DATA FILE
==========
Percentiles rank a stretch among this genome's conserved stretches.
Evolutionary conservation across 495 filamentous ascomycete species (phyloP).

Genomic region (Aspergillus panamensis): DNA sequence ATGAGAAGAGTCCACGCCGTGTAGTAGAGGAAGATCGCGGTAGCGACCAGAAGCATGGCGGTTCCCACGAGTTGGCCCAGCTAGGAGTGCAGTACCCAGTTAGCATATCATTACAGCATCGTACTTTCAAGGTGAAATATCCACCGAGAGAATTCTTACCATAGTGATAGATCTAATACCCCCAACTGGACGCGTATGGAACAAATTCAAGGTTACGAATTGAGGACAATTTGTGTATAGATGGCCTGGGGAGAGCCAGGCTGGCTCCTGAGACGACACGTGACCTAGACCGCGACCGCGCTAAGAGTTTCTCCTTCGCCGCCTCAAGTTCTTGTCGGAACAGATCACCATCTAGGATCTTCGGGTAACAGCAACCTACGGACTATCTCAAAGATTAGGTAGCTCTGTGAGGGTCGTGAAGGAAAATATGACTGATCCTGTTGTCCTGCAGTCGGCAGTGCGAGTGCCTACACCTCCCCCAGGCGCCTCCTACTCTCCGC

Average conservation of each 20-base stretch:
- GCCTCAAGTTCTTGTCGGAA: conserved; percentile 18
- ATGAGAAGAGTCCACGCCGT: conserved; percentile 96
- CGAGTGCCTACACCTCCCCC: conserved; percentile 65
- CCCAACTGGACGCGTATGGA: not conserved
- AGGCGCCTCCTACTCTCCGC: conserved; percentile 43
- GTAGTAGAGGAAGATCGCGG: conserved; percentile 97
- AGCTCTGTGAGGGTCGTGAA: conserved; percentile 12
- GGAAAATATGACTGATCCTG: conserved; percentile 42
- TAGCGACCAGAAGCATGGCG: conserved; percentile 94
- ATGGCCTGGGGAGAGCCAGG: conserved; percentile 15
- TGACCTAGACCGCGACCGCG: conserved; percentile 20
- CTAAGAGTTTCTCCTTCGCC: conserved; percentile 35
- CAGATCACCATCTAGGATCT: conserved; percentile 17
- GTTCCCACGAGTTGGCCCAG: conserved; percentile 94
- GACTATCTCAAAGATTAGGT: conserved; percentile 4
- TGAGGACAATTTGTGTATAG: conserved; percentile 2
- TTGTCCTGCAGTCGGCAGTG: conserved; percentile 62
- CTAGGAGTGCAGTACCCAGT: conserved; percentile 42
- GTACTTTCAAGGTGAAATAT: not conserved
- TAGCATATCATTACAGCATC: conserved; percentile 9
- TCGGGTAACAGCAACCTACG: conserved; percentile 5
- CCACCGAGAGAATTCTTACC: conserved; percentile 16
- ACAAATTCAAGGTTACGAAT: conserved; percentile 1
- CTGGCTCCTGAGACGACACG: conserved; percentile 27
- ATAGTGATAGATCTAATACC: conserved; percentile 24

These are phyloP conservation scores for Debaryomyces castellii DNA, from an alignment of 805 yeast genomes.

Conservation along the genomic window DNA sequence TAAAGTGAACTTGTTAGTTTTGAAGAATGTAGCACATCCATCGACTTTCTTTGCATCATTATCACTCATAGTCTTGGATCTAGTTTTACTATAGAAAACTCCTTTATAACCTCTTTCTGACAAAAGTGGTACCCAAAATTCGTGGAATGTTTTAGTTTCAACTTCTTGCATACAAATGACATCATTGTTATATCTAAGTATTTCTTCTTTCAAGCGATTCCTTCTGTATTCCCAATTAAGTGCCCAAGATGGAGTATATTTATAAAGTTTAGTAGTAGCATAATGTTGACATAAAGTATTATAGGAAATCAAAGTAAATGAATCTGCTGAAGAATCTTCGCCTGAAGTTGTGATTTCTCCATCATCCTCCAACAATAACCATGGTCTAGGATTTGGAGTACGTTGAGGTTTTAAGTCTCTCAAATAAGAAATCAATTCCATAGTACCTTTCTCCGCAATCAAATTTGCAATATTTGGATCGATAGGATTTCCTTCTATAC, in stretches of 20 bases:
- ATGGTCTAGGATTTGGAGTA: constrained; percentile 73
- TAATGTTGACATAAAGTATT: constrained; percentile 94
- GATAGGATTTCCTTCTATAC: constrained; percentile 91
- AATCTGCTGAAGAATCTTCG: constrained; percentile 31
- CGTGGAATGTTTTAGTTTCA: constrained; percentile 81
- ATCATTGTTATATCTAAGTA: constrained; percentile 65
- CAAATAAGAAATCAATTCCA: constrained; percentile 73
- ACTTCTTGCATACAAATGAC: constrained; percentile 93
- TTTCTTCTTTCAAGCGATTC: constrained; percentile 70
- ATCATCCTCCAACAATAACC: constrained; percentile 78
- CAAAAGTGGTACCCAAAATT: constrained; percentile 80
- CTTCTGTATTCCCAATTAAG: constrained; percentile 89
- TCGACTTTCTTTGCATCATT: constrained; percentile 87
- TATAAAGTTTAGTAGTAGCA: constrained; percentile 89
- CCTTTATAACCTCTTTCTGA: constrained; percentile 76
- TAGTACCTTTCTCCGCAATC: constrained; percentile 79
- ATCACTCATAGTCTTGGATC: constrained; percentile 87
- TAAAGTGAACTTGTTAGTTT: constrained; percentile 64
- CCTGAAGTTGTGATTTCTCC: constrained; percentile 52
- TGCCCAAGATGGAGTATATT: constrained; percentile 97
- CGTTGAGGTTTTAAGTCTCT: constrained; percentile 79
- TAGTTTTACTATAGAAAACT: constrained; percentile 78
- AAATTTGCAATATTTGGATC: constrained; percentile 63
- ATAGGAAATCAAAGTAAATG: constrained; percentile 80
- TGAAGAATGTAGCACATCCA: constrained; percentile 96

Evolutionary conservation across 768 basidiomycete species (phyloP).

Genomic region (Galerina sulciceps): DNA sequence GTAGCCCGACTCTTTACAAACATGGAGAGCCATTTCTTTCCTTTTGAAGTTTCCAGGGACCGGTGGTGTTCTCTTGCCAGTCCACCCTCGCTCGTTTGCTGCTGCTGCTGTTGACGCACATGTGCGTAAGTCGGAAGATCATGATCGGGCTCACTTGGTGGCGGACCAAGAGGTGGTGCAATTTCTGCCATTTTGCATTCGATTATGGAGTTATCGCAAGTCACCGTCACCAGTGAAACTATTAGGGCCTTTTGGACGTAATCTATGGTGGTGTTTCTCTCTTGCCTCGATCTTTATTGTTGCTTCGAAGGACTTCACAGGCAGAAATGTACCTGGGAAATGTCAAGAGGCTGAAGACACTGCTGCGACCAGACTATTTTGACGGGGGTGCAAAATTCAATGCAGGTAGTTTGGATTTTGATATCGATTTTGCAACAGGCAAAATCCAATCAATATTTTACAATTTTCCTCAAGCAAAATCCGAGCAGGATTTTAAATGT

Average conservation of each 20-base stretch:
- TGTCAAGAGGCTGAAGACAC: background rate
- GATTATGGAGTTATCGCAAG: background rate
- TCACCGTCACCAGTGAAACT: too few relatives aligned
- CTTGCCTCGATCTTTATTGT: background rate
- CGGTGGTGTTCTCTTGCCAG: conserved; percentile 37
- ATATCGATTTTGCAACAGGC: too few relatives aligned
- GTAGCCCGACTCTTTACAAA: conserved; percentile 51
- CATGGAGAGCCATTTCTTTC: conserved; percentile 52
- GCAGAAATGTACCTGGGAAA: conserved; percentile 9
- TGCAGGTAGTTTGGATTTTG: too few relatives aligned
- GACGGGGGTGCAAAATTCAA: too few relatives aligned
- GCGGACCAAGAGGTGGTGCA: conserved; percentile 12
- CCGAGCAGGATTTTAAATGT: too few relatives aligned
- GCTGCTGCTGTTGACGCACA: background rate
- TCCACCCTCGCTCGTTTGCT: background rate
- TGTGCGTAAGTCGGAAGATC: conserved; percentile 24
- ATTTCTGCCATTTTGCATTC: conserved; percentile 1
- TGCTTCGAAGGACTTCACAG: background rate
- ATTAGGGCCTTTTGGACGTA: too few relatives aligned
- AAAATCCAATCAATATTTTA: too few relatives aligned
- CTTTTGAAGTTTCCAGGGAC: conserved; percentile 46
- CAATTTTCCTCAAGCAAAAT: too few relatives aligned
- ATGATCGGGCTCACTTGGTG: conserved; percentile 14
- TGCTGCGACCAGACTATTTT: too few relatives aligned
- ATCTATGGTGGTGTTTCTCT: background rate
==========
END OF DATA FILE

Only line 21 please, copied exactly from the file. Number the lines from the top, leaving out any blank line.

- TTGTCCTGCAGTCGGCAGTG: conserved; percentile 62